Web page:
Education for children with autism....

Ashley - posted on 09/07/2010 ( 12 moms have responded )

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Is it better for a child diagnosed with autism to go to a special needs public school program or an institute that specializes in autism? My son is enrolled in special needs pre-k but I wonder should i be trying to get him into the Marcus Institute or Emory programs.

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Allison - posted on 09/09/2010

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if I had to do it all over again.. I would've sent my son to a school specialized with autistic kids..

Laura - posted on 09/09/2010

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Hello,

It really depends on what your local school systems has to offer you and your child. If you have a MRDD group around you they will help with an IEP advocate. I found our local system didn't have programs for my daughter and would not give her an aid. I placed her in Summit Academy and she is thriving! She looks forward to school and her social skills are growing. She now carries conversations!!

Zenzele - posted on 09/09/2010

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The first thing I would ask you is what diagnosis does your child have. That will make the difference as to what program may be best for him. Not all autism diagnosis require the same amount of care. Know that our son is as unique in the autism community as his DNA. No other child with autism is like him. I would have to agree with Michelle Parsons. Without knowing much more info I would suggest a public school with an ASD only classroom. If that was not available I would put my child in a private school for ASD only. Then my last choice would be public school spec. ed. However, this is truly based on a child who is exhibit ASD characteristics that warrant that close attention. Those who are high-functioning may do very well in a typical spec. ed. class. A child that does not need a visual schedule and such. Hope that helps.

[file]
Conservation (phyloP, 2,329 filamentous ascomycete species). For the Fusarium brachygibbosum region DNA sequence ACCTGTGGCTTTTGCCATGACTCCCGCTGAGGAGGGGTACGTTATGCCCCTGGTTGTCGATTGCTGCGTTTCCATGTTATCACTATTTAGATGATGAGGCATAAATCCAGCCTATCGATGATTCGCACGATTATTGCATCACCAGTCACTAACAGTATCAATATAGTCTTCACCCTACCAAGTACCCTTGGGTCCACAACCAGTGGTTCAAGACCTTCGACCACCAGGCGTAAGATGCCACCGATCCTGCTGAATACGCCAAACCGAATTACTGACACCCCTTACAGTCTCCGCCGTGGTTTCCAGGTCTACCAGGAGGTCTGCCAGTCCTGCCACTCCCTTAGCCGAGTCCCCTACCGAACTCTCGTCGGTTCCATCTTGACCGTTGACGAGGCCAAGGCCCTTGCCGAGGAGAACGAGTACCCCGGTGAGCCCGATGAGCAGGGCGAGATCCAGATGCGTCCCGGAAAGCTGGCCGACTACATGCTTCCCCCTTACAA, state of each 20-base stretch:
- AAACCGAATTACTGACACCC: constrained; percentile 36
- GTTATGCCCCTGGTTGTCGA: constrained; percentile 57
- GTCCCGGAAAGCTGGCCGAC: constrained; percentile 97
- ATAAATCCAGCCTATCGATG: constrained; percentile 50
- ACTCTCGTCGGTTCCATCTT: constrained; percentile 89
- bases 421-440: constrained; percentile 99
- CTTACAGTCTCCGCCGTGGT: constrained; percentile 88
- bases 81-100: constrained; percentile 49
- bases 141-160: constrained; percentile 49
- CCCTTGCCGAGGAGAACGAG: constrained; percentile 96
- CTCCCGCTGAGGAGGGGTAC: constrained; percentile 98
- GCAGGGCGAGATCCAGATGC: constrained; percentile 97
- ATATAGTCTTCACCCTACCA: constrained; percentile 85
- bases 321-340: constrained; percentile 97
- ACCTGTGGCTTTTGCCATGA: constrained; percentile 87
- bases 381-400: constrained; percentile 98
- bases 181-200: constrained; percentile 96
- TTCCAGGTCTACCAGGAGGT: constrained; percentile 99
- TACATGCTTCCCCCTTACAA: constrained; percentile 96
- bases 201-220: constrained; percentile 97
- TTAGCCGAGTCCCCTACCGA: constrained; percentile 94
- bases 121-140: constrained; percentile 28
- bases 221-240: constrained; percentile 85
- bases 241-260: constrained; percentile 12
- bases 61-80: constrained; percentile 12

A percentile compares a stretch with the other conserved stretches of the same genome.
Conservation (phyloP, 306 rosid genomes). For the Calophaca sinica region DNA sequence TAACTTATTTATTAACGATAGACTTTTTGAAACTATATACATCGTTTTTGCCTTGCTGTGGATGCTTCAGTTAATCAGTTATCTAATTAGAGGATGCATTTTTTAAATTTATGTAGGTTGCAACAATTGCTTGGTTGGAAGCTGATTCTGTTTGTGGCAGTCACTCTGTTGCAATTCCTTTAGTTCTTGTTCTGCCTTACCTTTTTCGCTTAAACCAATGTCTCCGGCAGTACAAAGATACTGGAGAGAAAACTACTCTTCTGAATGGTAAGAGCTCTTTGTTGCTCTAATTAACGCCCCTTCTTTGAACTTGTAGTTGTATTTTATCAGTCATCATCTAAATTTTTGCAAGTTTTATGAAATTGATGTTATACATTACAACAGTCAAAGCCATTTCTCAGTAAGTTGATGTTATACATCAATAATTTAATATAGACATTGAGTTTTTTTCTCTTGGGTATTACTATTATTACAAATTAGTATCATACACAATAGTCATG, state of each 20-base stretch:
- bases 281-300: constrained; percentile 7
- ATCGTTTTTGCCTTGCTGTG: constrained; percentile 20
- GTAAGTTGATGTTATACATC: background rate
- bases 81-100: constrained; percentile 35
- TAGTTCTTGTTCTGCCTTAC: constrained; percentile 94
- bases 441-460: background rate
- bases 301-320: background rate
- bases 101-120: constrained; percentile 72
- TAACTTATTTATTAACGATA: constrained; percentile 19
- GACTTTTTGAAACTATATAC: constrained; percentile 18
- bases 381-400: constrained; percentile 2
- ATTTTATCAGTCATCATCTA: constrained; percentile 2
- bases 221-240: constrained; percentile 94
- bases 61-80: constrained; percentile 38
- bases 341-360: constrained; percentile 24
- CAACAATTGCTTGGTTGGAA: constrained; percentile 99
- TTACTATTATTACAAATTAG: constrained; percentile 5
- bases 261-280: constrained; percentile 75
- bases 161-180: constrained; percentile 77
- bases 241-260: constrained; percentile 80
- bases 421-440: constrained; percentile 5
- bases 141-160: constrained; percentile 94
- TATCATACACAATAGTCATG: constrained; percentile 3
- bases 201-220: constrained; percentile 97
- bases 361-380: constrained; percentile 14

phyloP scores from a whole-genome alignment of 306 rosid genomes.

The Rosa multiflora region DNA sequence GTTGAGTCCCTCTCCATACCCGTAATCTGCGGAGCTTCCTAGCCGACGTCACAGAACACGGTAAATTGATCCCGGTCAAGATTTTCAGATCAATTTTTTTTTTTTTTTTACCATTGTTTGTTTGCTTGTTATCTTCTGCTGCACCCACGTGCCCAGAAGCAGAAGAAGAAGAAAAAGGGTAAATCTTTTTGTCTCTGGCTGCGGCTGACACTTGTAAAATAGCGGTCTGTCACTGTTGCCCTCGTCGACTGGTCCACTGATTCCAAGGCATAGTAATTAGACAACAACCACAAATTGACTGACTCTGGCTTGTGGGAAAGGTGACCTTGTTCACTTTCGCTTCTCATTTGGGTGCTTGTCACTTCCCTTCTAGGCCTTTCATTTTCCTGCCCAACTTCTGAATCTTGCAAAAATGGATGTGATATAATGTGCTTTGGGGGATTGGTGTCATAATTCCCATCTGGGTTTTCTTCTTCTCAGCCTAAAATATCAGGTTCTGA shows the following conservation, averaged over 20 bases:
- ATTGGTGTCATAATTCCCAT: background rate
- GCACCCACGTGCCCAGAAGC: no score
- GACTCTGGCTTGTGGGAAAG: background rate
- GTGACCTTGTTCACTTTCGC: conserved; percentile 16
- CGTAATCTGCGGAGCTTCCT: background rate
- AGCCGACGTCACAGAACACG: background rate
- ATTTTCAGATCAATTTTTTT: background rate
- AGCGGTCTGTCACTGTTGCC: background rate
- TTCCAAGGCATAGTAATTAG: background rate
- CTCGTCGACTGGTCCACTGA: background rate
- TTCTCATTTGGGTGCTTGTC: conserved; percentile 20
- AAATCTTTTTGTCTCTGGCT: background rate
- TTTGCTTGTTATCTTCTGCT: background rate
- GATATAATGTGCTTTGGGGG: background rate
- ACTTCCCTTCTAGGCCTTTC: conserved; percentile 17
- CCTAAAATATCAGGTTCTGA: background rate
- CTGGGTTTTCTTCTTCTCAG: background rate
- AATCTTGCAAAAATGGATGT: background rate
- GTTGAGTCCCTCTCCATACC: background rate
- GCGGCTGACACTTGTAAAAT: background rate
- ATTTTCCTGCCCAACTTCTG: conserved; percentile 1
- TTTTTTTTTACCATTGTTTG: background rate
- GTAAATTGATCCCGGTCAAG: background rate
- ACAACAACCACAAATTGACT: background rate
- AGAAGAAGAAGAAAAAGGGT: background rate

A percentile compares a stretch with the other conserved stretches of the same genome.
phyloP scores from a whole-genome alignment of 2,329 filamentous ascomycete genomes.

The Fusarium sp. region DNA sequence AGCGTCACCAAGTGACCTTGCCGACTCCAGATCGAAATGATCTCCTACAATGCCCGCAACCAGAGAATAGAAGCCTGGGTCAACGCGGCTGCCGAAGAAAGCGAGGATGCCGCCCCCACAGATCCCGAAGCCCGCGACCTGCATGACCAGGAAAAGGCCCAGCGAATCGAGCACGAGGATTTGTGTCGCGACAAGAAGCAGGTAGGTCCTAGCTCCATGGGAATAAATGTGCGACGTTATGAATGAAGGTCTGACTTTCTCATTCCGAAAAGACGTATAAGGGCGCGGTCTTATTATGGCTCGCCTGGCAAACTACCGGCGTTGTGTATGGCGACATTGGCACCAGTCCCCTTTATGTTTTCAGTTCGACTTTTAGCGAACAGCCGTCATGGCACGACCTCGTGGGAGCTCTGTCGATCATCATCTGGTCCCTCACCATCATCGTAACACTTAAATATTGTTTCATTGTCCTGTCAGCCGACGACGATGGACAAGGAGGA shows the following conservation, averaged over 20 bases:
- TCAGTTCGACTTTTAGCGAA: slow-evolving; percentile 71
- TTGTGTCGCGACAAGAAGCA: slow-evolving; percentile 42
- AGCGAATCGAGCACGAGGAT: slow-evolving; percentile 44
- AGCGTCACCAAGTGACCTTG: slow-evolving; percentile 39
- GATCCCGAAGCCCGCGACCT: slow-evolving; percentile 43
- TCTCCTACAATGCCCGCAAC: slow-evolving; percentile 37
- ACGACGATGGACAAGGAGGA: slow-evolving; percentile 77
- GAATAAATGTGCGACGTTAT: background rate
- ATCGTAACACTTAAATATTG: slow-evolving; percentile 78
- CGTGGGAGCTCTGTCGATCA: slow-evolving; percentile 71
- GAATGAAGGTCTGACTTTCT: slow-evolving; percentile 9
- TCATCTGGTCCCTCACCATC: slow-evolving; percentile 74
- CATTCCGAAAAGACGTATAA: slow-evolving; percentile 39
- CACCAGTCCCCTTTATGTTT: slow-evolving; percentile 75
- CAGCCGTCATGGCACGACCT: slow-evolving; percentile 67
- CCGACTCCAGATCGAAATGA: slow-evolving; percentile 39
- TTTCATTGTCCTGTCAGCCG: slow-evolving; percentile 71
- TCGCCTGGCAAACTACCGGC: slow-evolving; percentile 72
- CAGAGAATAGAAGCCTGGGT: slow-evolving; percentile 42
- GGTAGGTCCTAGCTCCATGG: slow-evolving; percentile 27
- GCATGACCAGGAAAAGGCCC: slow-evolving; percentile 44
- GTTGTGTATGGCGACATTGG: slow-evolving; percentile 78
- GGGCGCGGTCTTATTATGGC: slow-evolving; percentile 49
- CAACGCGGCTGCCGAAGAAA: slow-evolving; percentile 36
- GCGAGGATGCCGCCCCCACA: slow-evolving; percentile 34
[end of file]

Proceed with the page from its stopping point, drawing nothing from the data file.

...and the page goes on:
Michelle - posted on 09/09/2010

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I homeschool both of my asperger children. One in kindergarten and one in 7th grade. Homeschooling is definitely not for everyone and takes a lot of time and energy but there are so many benefits. This also opens up the schedule for therapy and play groups. My children both go to play therapy at least twice in group and once by themselves each week. Plus there OT and PT. I can also squeeze in Dance, Soccer and other activities. I do not have the behaviors associated with school. We are military and move alot so this keeps things constant when comes to school and what my children receives is not based on the money available to the school.